This is a project based on the idea of being able to collaborate with my professors on logical arguments. Very often I find myself constructing huge lines of reasonings in my head. I try to be a logical guy. Unfortunately, it is very hard to validate ambitious arguments with grand conclusions when they are crafted in an essay format. Any logical flaw caught in any part of a logical chain is basis for not appreciating the end conclusion.
Just because an argument is false, doesn't mean the conclusion is false. Dismissing the conclusion is not necessarily correct. But at the very least, the rigorous analysis of a logical chain guarantees, that any proposition made within the chain is not incorrect (with regard to a formal system).
If this is possible, then perhaps direct democracy can exist: a democracy (not a republic) where every person can have a voice in political argument. Historically, this has been logistically impossible because it is hard to have a coherent, rigorously analyzed discussion among several millions of people at once. This allows politicians to exploit rhetoric and utilize logical fallacies such as ad hominem and converse logic against the public. I think direct democracy may have its roots in the internet.
A single coherent logical graph can be used to explore all political ideas. People can analyze individual propositions in the logical graph and comment about its "truthiness".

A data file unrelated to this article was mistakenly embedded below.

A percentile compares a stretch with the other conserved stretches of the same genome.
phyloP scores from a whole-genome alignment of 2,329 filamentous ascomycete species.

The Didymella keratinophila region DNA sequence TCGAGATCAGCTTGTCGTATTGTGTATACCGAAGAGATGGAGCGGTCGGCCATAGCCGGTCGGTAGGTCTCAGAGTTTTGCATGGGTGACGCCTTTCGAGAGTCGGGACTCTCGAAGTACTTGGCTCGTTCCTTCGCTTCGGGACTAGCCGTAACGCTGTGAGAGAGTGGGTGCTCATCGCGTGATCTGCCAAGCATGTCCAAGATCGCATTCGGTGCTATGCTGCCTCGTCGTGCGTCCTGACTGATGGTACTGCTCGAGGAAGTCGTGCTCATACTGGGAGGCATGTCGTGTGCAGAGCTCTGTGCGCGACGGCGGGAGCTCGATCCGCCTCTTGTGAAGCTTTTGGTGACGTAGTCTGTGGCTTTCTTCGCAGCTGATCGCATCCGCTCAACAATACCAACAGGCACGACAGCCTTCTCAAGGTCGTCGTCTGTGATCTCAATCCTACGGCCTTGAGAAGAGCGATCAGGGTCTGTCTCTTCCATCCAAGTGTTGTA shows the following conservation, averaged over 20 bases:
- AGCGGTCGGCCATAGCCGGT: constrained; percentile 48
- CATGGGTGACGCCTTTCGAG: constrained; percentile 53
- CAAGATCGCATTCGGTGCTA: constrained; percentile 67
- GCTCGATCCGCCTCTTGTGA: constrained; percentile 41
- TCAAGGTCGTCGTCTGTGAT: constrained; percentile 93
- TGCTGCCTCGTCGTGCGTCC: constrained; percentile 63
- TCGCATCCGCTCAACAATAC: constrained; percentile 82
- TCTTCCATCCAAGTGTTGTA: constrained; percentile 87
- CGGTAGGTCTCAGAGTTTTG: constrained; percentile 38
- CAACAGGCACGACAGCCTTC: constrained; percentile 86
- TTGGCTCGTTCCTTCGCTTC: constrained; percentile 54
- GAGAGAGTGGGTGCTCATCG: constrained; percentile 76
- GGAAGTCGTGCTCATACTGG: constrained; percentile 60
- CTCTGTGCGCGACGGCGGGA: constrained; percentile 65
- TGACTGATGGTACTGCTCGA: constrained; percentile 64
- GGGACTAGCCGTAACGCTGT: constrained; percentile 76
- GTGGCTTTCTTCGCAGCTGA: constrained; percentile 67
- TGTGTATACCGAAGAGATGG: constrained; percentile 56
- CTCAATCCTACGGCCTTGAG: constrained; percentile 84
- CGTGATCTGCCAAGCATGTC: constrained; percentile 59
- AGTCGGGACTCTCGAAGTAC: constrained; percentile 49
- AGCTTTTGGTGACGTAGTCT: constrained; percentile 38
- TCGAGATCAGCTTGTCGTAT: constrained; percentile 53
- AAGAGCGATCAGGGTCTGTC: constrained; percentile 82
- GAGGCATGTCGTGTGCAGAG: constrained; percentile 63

Is it possible for the entire universe of human knowledge to be parsed into a gigantic graph of propositions and entailments?
I have recently found out that software for analyzing arguments already existed: Interactive Theorem Proving. However, current implementations are not currently designed for such large scale intents.
Further motivation for this project is the question:
Is it possible for a machine learning algorithm to use this "graph of truth" to guess logical connections between premises and conclusions? People might be able to use machines to do their thinking for them...
In a formal argument, there are premises and conclusions.
If the premises are true, then the argument may entail a true conclusion depending on whether it uses a proper rule of inference. Thus, an argument can be thought of as a directed acyclic graph where the nodes are propositions that are true, and the edges are entailments.
A user should be able to comment on the truth of any proposition or inspect entailments and the derived conclusions. A voting system may be used to keep the logical graph in a state of integrity.
In short: This is an incompleted Django app that I worked for based on some weird idea of having a logical graph.